I vaguely remember a time, far in the past, when I couldn’t read. Even then, I was surrounded by books – our tiny living room in the Arizona row home was wall-to-wall with bookshelves.
Both my parents were “desperate” readers. She loved reading so much that if she picked up anything with text on it, we would find her, hours later, frozen in one spot, eyes glued to a book on Irish poetry or the old newspaper that lined the drawer.
In order to entertain me as she graded papers and did dishes, she used to put on records of Alice Through the Looking Glass. I listened to them so often that I nearly memorized the story. Later, it was the Oz books – the entire series, along with the Ruth Plumly Thompson continuations.
When we finally learned to read in first grade (from the old-fashioned Dick and Jane books – really) I loved it right away. The thought that those black marks on a white page meant something was magic – real magic, that could transport me to different eras and countries in the turn of a page.
Did I say Arizona? Summers there were HOT. My parents scrimped all year to save up enough to take us to Ireland, and there we spent weeks in my grandparents house. There was no television there, only an old radio to be used for the six o’clock news.
As a result, my entertainment was books. My grandmother had old volumes of girls’ school stories – Angela Brazil and the Chalet school books. The volumes were filled with ancient Brit slang and funny, copperplate illustrations of females from a vanished era. They wore huge hair ribbons and dropped waists, and I loved them. They had names like Philippa and Mabel, and their exploits and successes were completely real to me.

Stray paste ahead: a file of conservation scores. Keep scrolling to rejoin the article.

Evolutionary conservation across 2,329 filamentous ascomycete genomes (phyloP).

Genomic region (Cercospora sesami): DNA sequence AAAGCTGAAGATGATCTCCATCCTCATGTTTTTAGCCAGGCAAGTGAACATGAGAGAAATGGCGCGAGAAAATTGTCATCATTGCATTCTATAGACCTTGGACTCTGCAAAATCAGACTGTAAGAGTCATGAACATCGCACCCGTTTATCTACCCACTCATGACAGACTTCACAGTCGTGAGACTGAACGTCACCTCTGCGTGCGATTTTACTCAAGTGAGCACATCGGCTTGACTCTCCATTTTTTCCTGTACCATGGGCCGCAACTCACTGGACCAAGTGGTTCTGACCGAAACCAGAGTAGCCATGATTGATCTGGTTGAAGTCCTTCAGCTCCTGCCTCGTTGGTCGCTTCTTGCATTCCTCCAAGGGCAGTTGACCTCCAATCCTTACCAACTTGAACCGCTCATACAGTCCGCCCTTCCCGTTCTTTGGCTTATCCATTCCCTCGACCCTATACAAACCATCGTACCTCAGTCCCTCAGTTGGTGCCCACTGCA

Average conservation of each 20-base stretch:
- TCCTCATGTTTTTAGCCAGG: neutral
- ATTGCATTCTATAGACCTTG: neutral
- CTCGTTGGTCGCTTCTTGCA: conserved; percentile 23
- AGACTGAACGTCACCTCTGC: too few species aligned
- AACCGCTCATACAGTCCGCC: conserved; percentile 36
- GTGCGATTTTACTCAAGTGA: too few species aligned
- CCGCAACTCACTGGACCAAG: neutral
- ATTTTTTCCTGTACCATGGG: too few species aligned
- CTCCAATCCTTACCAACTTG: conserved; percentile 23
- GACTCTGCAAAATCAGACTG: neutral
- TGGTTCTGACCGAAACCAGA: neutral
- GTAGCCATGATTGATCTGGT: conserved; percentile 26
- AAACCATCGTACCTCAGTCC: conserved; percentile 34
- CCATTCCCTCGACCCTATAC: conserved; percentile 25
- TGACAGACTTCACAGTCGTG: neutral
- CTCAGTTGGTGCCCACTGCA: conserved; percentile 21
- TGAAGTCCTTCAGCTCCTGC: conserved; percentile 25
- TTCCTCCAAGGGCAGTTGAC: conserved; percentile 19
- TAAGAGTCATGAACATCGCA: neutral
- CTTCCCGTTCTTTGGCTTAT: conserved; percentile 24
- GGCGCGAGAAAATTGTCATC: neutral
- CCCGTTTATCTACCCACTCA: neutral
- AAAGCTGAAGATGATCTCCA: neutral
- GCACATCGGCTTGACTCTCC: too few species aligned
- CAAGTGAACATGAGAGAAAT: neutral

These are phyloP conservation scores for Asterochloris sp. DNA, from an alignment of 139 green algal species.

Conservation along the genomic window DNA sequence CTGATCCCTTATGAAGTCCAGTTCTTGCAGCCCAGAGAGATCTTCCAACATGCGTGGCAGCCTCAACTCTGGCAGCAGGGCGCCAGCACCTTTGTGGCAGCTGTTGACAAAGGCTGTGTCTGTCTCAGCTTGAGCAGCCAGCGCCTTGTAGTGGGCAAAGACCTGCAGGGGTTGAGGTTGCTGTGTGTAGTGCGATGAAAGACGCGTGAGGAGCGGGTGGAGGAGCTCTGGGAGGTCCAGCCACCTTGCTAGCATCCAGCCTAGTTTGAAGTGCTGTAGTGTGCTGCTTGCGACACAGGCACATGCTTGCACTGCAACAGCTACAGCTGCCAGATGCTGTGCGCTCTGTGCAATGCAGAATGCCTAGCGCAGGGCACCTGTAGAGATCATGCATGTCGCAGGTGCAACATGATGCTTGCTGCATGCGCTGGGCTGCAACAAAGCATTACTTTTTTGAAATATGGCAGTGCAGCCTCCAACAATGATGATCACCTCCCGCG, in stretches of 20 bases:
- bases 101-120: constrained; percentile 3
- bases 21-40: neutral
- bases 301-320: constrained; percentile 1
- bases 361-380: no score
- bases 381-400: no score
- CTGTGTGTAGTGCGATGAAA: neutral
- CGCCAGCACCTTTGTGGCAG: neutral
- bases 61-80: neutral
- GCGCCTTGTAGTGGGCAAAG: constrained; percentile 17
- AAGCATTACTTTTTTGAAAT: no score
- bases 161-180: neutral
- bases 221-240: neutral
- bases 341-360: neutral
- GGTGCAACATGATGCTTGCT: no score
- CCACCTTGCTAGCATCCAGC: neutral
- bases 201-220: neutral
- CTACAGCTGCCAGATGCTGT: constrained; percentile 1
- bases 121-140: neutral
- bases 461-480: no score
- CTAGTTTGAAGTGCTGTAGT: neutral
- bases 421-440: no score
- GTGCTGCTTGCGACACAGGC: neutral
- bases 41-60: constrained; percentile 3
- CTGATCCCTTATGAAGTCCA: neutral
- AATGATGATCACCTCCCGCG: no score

I read so much that it became a vice – Mum used to threaten to take my book away if I didn’t wash the dishes or at least clear a path through the books piled up around my bed. When I had my head in a really good story, I was lost to the outside. People would talk to me, and I wouldn’t respond. I wasn’t there at all, you understand – the book had wafted me off to some fantasy land. (Still, it must have been extremely annoying at the time.)
The pages of those books were often covered in a soft “bloom” of age – yellowed spots that spread like lichen throughout the books. As I read, I inhaled the tantalizing scent of must and old leather. Years later, I would seek out that smell in old bookshops and libraries, and it never fails to quicken my pulse.
Now we have Kindles and Nooks, and I like them as well. I enjoy carrying entire shelves filled with books on my iPad, and I always having a few books going at once. Still, nothing can replace the feel and the smell of those old books, as well as those gorgeous illustrations.
My dream vacation is to stay in Scotland or some rainy, windy place, in an old inn with soft beds and huge fireplaces. I’ll bring stacks of books and stay for a few days, just reading. Maybe I’ll take a long walk each day to compensate for the cream teas I plan to eat.
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